Perspective neither uncovers, creates, nor invents space. Rather, it is an essentially critical method or process that can be applied to the spacial data of architecture, reducing it to proportion or to reason. The Platonic influence predominates over Aristotelianism, in the synthesis of longitudinal and central diagrams into a perspective of contemplation, a perspective that leads theoretically to a single point.
Many of the famous mathematicians from the time of Brunelleschi made contributions to architecture. Alberti wrote a text on the topic, as well being the author of an important text on perspective in which he wrote down Brunelleschi's brilliant discoveries for the first time. He was one of a number of mathematicians to develop a general theory of proportion which, of course, was motivated by his architectural studies.

Although the name of Leonardo da Vinci makes one think of his stunning paintings rather than mathematics, in fact he was fascinated by mathematics. Architecture was another of his specialities and he learnt about it, in particular the mathematical principles behind it, from studying Alberti's texts. He was a man of wide ranging abilities and interests and, at one stage in his career, earned his living advising the Duke of Milan on architecture, fortifications and military matters. He was also considered as a hydraulic and mechanical engineer. He also worked for Cesare Borgia as a military architect and general engineer. Later the French King Francis I appointed him first painter, architect, and mechanic to the King.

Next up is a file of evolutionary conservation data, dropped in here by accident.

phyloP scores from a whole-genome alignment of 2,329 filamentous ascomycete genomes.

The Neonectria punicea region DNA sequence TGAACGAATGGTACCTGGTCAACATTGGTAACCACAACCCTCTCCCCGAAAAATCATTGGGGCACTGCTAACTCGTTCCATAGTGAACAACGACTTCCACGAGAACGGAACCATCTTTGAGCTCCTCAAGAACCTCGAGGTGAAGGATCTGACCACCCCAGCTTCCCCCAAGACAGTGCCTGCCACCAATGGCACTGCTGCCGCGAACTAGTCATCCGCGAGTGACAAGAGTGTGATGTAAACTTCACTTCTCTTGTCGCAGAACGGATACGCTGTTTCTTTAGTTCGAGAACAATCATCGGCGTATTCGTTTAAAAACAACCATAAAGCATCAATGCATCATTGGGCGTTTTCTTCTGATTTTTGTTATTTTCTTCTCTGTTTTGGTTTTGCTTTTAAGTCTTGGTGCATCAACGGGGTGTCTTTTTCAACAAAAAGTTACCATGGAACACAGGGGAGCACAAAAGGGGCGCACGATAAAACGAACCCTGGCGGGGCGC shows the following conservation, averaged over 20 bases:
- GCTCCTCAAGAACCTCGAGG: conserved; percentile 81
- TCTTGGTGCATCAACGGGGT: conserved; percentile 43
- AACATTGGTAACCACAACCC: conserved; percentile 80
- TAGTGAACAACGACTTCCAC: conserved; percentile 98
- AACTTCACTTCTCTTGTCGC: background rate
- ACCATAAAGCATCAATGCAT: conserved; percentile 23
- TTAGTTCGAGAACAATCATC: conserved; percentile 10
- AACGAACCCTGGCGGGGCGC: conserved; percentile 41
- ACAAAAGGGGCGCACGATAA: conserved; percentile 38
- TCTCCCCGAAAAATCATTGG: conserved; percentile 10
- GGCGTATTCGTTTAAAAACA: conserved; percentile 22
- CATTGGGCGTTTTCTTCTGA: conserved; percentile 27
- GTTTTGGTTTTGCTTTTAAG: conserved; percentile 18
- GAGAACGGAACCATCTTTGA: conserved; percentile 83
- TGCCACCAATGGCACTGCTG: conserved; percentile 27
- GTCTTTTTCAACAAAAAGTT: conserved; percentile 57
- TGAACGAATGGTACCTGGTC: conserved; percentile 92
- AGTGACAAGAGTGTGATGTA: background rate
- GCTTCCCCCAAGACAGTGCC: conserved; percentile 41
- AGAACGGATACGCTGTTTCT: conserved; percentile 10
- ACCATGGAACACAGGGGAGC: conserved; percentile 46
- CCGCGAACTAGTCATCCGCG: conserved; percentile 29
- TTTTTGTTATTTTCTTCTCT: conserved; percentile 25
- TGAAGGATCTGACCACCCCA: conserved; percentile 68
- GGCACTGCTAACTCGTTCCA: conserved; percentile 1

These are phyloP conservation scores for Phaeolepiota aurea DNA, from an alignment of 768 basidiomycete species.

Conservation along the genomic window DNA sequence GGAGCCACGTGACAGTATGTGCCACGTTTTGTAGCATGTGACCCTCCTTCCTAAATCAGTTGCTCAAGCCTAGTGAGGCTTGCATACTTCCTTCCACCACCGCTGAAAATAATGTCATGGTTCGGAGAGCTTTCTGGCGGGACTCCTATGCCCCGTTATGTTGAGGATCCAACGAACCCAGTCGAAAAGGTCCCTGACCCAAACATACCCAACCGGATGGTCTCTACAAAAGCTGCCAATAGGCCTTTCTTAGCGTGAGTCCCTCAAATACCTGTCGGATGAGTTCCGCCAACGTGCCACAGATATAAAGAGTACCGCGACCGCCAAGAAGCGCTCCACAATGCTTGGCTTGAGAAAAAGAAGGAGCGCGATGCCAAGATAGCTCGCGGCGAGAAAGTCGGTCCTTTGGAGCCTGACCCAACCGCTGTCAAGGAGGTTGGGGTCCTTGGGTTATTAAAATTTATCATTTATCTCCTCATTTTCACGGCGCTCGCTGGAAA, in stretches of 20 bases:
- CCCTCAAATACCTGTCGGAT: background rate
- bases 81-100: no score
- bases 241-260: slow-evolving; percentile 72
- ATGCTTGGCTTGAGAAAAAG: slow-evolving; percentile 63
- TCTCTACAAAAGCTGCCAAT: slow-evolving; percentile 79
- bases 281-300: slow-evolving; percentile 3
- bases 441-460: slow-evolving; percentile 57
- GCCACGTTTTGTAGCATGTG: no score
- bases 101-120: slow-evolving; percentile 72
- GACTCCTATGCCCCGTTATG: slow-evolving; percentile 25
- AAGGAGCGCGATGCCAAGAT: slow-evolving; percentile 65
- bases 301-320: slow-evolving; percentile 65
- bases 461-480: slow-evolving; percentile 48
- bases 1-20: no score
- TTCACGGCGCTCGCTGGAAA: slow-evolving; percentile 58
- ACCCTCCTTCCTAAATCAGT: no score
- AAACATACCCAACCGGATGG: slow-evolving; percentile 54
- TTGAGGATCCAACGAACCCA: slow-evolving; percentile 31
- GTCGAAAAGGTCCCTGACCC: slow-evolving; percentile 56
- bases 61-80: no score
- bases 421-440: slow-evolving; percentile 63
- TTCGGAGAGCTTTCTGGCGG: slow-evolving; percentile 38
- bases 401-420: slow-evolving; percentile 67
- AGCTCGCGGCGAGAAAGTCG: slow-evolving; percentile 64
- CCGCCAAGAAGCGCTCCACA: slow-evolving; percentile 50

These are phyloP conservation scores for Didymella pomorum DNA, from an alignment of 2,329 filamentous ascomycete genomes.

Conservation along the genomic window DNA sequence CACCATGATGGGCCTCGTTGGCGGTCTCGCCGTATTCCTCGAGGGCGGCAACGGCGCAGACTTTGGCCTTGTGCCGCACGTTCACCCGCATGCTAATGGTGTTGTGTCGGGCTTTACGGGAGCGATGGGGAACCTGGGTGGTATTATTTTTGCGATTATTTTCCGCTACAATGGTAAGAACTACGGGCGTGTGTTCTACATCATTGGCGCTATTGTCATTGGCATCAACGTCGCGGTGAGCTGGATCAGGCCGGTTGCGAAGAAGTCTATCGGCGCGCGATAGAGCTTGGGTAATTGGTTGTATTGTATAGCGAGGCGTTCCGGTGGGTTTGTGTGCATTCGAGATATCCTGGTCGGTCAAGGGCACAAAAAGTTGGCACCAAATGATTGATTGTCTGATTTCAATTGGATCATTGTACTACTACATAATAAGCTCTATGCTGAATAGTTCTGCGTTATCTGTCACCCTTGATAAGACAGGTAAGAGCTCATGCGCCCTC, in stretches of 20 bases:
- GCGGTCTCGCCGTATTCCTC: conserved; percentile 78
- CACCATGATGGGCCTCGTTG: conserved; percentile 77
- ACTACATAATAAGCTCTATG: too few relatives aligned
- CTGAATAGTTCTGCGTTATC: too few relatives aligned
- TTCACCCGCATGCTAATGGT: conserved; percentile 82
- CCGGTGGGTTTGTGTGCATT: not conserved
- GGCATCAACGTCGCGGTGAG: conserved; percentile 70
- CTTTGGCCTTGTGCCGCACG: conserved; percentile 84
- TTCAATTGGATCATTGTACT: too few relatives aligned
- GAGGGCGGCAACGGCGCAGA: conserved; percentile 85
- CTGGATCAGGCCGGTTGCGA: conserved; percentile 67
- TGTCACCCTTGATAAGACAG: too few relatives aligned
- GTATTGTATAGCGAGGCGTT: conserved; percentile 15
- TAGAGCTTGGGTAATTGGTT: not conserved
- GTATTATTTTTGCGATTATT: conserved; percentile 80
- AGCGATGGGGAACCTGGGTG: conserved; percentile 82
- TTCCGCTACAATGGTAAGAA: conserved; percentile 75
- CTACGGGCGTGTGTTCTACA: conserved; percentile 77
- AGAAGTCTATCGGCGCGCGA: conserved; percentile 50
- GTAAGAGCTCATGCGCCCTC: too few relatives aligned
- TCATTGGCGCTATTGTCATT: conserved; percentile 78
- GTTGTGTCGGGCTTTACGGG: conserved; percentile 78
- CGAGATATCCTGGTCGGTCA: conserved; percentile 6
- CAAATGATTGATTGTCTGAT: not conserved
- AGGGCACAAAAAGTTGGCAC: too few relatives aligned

Another mathematician from Renaissance times was Bombelli who was taught by Pier Francesco Clementi, himself an engineer and architect. With this training Bombelli was soon working himself as both engineer and architect employing his mathematical skills both in his work and in his deep investigation of complex numbers. Another to combine his skills in both mathematics and architecture was Bramer who was employed directing constructions of fortifications and castles. He published a work on the calculation of sines, prompted by the practical work in which he was involved. He followed Alberti (1435), Dürer (1525) and Bürgi (1604) when in 1630 he constructed a mechanical device that enabled one to draw accurate geometric perspective.